I have three major concerns with this bifurcated vision of legal scholarship: extended online versions of articles are likely to lack longevity, will lack the careful review that published pieces get, and may be superfluous.

The first is perhaps the most problematic. Our society has yet to come up with a reliable scheme for the long-term preservation of online information, particularly information which may be superseded or updated but of which prior versions may be useful to scholars. Today, an increasing number of law review articles cite web sites that are reorganized or disappear between the original article submission and publication--how are these articles likely to fare over a span of years, and do we really want to encourage articles to push more of their useful content online? Permalinks and repositories such as SSRN can help, but it's far too soon to see them as replacements for journals themselves, which are kept in bound form in every law library for decades. (And asking law reviews to maintain such sites is unlikely to help; even where they have resources, they lack institutional memory. I doubt our own law review would be able to locate most of the sources that in previous volumes have been cited as "on file with ____ Law Review".)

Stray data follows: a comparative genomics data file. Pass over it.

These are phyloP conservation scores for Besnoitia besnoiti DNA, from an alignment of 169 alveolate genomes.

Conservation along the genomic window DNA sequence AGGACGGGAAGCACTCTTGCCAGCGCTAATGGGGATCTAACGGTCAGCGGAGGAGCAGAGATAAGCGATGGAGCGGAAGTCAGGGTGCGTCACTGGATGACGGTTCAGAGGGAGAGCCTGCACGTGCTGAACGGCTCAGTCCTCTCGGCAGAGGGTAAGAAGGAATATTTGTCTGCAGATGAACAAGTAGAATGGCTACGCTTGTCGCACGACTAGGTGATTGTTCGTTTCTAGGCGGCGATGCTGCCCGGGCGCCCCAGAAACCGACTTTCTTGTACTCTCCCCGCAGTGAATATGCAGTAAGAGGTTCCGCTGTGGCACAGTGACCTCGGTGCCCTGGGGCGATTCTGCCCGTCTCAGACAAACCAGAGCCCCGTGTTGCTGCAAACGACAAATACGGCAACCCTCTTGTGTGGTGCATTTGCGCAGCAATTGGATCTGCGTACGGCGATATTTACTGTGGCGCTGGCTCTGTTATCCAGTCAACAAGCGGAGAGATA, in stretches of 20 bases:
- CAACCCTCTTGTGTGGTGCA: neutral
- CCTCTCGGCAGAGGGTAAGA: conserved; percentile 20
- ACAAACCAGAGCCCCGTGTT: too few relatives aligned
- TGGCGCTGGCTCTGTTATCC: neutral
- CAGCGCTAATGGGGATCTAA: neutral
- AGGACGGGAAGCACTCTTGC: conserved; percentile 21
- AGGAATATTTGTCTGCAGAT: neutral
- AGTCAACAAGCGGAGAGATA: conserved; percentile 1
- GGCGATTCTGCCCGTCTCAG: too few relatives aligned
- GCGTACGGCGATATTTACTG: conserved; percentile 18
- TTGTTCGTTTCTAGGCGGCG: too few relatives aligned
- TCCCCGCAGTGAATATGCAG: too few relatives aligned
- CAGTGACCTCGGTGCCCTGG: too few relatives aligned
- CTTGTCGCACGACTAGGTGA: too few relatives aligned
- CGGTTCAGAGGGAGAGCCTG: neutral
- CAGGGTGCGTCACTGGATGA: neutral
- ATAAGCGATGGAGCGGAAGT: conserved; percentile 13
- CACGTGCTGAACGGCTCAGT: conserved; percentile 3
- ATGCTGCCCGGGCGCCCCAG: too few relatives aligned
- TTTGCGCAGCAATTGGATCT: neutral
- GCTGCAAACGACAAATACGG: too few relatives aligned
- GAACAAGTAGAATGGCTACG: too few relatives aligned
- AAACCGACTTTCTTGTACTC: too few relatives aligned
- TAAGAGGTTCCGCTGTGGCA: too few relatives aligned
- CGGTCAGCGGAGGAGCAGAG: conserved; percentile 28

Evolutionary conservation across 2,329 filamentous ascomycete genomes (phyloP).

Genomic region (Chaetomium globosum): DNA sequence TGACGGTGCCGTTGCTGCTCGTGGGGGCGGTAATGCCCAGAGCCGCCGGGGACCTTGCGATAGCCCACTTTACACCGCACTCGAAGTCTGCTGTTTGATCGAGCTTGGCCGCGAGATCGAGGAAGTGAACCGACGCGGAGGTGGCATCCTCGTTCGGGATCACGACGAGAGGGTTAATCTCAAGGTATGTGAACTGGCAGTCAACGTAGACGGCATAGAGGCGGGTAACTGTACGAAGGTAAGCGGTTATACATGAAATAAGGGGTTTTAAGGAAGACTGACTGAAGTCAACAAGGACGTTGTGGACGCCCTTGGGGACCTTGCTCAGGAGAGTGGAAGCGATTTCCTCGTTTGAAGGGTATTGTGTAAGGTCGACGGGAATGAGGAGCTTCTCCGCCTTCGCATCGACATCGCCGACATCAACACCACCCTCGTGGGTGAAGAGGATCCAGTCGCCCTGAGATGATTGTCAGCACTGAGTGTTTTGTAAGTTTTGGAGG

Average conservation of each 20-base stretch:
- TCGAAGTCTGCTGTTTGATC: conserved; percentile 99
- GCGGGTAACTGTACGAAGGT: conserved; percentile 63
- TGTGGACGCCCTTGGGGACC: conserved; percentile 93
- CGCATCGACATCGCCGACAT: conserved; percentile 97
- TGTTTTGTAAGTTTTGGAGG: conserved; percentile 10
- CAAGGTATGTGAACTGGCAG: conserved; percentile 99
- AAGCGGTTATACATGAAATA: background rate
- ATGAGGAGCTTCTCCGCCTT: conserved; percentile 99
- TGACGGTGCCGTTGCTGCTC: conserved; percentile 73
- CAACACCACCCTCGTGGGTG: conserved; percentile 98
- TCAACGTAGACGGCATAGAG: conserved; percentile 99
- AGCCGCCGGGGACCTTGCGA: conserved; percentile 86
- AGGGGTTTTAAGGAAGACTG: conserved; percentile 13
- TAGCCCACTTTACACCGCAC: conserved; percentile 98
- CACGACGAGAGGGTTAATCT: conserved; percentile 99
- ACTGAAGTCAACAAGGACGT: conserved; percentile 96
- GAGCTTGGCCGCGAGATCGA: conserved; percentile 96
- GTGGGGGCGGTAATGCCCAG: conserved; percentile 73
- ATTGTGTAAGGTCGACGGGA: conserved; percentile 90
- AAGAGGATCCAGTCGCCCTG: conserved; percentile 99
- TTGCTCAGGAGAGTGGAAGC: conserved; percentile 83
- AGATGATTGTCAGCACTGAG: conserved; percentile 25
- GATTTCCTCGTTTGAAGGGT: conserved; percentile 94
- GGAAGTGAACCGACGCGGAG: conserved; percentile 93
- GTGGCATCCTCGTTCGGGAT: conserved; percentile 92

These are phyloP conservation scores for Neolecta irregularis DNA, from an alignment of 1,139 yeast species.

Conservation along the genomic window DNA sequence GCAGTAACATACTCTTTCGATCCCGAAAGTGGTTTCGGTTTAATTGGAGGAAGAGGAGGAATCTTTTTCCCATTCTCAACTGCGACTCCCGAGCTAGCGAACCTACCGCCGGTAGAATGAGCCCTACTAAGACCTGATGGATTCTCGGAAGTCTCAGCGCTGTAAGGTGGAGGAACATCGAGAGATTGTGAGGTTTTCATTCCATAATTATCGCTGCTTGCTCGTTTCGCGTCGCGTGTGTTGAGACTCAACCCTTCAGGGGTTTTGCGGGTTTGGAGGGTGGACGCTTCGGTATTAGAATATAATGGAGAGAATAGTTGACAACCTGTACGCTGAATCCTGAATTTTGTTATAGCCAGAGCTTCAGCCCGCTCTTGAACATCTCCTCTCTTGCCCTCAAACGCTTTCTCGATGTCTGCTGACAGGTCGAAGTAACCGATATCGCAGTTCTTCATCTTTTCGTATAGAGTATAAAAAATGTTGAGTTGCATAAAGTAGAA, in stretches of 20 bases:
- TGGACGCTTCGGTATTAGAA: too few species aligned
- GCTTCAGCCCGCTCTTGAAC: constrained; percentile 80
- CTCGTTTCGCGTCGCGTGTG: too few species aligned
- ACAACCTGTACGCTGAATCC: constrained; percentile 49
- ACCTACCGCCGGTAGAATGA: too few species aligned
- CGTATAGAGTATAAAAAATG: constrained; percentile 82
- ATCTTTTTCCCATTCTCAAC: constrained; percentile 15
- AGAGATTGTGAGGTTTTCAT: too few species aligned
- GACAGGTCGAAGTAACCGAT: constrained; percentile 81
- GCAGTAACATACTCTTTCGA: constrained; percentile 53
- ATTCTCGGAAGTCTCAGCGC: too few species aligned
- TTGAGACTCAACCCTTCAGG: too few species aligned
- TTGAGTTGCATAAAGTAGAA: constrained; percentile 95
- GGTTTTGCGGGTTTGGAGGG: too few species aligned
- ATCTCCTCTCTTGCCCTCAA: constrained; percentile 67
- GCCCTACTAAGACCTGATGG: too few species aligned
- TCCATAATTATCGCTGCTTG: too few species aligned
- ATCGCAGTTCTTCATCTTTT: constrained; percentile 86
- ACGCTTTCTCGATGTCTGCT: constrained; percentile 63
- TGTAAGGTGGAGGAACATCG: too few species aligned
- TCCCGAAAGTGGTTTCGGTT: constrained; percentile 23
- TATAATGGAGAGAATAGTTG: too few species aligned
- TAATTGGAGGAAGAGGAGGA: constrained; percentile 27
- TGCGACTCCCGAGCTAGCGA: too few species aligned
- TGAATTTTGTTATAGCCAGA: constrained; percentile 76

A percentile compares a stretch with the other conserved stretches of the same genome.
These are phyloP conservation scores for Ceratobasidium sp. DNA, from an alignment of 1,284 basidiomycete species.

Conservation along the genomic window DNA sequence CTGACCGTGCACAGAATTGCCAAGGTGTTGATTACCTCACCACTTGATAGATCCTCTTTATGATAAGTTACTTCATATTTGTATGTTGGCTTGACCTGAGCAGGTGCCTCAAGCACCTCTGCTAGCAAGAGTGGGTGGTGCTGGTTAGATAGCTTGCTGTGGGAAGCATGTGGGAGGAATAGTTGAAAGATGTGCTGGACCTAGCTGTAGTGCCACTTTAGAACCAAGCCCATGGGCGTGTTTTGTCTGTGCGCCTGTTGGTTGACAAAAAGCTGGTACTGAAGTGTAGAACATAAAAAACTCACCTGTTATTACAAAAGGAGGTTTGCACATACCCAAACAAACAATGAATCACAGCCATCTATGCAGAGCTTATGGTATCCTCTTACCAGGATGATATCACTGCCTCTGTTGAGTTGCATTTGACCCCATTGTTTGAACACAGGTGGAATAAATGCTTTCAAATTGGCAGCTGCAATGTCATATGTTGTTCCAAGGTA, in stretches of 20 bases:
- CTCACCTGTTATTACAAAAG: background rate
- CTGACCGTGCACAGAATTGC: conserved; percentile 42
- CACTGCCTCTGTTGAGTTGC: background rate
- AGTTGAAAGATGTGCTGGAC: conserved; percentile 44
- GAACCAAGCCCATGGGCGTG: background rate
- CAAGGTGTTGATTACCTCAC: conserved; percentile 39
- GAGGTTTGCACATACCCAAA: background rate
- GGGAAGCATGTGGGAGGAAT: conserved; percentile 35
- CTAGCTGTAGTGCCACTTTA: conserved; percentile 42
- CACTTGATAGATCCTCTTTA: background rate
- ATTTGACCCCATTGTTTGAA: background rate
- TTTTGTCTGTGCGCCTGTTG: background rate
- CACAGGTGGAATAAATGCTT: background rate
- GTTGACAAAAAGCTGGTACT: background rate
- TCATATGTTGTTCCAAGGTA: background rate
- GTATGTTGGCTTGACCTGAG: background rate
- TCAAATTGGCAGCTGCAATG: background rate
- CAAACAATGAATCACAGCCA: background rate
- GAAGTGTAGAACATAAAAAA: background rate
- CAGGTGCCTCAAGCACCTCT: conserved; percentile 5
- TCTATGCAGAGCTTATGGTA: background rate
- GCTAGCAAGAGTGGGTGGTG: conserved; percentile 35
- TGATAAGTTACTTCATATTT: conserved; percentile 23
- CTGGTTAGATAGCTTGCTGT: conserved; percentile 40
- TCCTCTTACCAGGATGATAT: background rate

Second, part of the point of publishing in a law review is that law review articles get cite checked. Cite checking by students has its downsides--and we could argue at length about the comparative merits of student cite checking versus peer review--but it tends to be thorough. Online sources are unlikely to get much if any editing at all, much less review for accuracy (and academic honesty) by a third party. Worse, the sort of information for which cite checking is most useful--discussion of the state of the law containing lengthy string cites to cases--seems to be among the most likely to be relegated to the second-tier, online versions of articles.